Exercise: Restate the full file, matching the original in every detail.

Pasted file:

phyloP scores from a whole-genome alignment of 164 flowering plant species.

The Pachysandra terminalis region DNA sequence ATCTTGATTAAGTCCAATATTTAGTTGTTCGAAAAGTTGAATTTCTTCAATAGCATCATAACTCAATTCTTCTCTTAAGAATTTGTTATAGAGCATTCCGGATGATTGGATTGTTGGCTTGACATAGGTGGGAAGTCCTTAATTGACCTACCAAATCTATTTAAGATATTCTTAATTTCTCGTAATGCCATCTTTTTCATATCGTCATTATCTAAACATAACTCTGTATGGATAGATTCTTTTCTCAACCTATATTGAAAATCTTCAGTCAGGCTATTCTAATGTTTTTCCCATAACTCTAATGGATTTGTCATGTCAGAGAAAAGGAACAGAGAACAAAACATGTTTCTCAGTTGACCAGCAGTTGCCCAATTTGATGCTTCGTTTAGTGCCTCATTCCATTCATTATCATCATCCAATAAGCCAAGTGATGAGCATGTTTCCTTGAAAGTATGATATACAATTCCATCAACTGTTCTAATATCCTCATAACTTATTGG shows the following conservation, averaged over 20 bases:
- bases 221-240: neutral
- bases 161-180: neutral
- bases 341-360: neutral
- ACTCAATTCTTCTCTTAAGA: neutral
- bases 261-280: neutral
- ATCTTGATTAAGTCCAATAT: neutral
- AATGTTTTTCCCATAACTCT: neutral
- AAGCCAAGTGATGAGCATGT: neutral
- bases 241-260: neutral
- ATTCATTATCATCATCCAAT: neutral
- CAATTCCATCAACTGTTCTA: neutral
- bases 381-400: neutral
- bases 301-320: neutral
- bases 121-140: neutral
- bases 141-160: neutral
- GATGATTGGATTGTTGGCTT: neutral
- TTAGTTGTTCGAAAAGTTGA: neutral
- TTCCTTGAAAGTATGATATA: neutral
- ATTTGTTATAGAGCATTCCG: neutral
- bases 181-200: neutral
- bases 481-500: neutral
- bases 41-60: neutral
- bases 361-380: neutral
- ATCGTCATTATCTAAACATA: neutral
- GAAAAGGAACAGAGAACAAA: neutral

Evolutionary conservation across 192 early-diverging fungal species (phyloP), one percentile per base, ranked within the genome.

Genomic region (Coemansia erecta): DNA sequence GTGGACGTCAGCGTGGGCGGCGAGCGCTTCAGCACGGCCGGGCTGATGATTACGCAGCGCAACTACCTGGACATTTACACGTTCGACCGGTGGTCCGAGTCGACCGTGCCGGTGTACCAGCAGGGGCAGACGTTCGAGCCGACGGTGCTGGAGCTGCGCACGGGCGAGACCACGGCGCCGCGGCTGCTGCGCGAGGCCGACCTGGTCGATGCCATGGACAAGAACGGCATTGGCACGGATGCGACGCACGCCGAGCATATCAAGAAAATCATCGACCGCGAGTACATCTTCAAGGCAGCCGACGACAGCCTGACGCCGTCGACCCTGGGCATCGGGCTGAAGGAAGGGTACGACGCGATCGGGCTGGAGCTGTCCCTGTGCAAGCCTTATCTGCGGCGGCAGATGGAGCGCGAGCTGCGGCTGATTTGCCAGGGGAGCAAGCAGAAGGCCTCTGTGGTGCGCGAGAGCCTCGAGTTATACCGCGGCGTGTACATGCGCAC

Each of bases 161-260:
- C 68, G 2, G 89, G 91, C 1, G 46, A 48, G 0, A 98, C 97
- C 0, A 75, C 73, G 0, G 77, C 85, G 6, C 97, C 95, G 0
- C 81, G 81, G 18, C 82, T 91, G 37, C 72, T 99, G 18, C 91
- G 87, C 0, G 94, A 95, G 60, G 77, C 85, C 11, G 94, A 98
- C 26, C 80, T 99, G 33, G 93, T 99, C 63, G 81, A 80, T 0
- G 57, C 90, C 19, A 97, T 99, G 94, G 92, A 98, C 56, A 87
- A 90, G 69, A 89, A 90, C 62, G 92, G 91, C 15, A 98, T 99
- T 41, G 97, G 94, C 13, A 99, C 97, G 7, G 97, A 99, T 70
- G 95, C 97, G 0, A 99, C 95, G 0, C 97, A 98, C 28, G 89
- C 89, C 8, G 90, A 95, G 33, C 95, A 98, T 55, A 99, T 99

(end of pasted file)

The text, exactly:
phyloP scores from a whole-genome alignment of 164 flowering plant species.

The Pachysandra terminalis region DNA sequence ATCTTGATTAAGTCCAATATTTAGTTGTTCGAAAAGTTGAATTTCTTCAATAGCATCATAACTCAATTCTTCTCTTAAGAATTTGTTATAGAGCATTCCGGATGATTGGATTGTTGGCTTGACATAGGTGGGAAGTCCTTAATTGACCTACCAAATCTATTTAAGATATTCTTAATTTCTCGTAATGCCATCTTTTTCATATCGTCATTATCTAAACATAACTCTGTATGGATAGATTCTTTTCTCAACCTATATTGAAAATCTTCAGTCAGGCTATTCTAATGTTTTTCCCATAACTCTAATGGATTTGTCATGTCAGAGAAAAGGAACAGAGAACAAAACATGTTTCTCAGTTGACCAGCAGTTGCCCAATTTGATGCTTCGTTTAGTGCCTCATTCCATTCATTATCATCATCCAATAAGCCAAGTGATGAGCATGTTTCCTTGAAAGTATGATATACAATTCCATCAACTGTTCTAATATCCTCATAACTTATTGG shows the following conservation, averaged over 20 bases:
- bases 221-240: neutral
- bases 161-180: neutral
- bases 341-360: neutral
- ACTCAATTCTTCTCTTAAGA: neutral
- bases 261-280: neutral
- ATCTTGATTAAGTCCAATAT: neutral
- AATGTTTTTCCCATAACTCT: neutral
- AAGCCAAGTGATGAGCATGT: neutral
- bases 241-260: neutral
- ATTCATTATCATCATCCAAT: neutral
- CAATTCCATCAACTGTTCTA: neutral
- bases 381-400: neutral
- bases 301-320: neutral
- bases 121-140: neutral
- bases 141-160: neutral
- GATGATTGGATTGTTGGCTT: neutral
- TTAGTTGTTCGAAAAGTTGA: neutral
- TTCCTTGAAAGTATGATATA: neutral
- ATTTGTTATAGAGCATTCCG: neutral
- bases 181-200: neutral
- bases 481-500: neutral
- bases 41-60: neutral
- bases 361-380: neutral
- ATCGTCATTATCTAAACATA: neutral
- GAAAAGGAACAGAGAACAAA: neutral

Evolutionary conservation across 192 early-diverging fungal species (phyloP), one percentile per base, ranked within the genome.

Genomic region (Coemansia erecta): DNA sequence GTGGACGTCAGCGTGGGCGGCGAGCGCTTCAGCACGGCCGGGCTGATGATTACGCAGCGCAACTACCTGGACATTTACACGTTCGACCGGTGGTCCGAGTCGACCGTGCCGGTGTACCAGCAGGGGCAGACGTTCGAGCCGACGGTGCTGGAGCTGCGCACGGGCGAGACCACGGCGCCGCGGCTGCTGCGCGAGGCCGACCTGGTCGATGCCATGGACAAGAACGGCATTGGCACGGATGCGACGCACGCCGAGCATATCAAGAAAATCATCGACCGCGAGTACATCTTCAAGGCAGCCGACGACAGCCTGACGCCGTCGACCCTGGGCATCGGGCTGAAGGAAGGGTACGACGCGATCGGGCTGGAGCTGTCCCTGTGCAAGCCTTATCTGCGGCGGCAGATGGAGCGCGAGCTGCGGCTGATTTGCCAGGGGAGCAAGCAGAAGGCCTCTGTGGTGCGCGAGAGCCTCGAGTTATACCGCGGCGTGTACATGCGCAC

Each of bases 161-260:
- C 68, G 2, G 89, G 91, C 1, G 46, A 48, G 0, A 98, C 97
- C 0, A 75, C 73, G 0, G 77, C 85, G 6, C 97, C 95, G 0
- C 81, G 81, G 18, C 82, T 91, G 37, C 72, T 99, G 18, C 91
- G 87, C 0, G 94, A 95, G 60, G 77, C 85, C 11, G 94, A 98
- C 26, C 80, T 99, G 33, G 93, T 99, C 63, G 81, A 80, T 0
- G 57, C 90, C 19, A 97, T 99, G 94, G 92, A 98, C 56, A 87
- A 90, G 69, A 89, A 90, C 62, G 92, G 91, C 15, A 98, T 99
- T 41, G 97, G 94, C 13, A 99, C 97, G 7, G 97, A 99, T 70
- G 95, C 97, G 0, A 99, C 95, G 0, C 97, A 98, C 28, G 89
- C 89, C 8, G 90, A 95, G 33, C 95, A 98, T 55, A 99, T 99